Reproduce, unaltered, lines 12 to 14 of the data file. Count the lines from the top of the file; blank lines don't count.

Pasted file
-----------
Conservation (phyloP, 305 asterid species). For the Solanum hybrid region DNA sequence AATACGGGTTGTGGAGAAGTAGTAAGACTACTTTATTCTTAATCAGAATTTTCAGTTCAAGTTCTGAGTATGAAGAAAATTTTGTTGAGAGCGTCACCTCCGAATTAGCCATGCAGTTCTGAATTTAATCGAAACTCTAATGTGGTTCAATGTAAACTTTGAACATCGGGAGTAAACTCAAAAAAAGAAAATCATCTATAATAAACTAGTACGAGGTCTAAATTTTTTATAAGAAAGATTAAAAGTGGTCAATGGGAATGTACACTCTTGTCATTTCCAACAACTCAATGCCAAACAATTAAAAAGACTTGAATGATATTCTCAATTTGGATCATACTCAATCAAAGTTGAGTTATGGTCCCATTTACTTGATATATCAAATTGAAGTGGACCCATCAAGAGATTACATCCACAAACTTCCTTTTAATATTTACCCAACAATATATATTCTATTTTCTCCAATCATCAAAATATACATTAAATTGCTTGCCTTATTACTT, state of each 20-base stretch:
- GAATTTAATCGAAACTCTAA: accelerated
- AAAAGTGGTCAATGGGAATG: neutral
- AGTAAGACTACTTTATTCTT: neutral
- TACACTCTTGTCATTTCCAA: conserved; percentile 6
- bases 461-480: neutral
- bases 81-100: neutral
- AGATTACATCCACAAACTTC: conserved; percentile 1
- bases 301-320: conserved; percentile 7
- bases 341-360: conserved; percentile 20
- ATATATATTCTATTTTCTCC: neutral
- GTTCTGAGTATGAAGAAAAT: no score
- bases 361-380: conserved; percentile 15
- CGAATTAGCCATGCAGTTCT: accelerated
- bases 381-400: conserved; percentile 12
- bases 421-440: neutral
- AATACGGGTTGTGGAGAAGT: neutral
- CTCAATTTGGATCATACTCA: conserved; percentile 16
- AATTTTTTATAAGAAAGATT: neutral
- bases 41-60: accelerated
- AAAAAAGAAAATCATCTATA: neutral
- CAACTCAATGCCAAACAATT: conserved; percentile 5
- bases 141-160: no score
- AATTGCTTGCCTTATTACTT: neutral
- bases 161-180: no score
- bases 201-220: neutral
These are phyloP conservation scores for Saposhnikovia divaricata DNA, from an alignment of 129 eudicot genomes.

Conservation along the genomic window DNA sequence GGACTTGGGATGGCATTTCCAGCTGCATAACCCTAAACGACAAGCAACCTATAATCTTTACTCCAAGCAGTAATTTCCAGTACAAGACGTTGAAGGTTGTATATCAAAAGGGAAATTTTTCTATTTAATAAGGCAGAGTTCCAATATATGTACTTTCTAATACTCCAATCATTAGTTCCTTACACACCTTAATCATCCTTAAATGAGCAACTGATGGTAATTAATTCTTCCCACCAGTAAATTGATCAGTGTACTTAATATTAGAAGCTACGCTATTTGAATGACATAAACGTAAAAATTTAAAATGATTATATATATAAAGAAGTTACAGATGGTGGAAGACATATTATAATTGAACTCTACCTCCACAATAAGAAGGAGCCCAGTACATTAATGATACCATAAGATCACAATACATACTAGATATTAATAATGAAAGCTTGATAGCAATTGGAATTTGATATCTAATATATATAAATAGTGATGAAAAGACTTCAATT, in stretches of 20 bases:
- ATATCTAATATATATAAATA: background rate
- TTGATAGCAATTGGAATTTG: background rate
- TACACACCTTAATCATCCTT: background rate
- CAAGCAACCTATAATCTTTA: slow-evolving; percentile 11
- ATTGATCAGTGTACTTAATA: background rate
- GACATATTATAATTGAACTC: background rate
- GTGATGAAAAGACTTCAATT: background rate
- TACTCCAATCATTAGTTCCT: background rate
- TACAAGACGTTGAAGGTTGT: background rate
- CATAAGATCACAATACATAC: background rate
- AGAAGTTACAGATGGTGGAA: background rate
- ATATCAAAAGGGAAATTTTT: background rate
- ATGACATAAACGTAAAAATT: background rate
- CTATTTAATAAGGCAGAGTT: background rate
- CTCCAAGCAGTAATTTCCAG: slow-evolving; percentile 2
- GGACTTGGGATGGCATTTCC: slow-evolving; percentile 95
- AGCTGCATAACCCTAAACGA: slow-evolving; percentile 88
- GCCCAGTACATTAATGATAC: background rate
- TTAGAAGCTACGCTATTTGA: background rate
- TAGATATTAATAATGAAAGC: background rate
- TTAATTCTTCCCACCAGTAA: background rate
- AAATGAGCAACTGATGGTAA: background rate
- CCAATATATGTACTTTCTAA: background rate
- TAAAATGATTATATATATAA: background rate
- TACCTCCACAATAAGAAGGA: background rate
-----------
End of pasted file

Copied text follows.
- GTTCTGAGTATGAAGAAAAT: no score
- bases 361-380: conserved; percentile 15
- CGAATTAGCCATGCAGTTCT: accelerated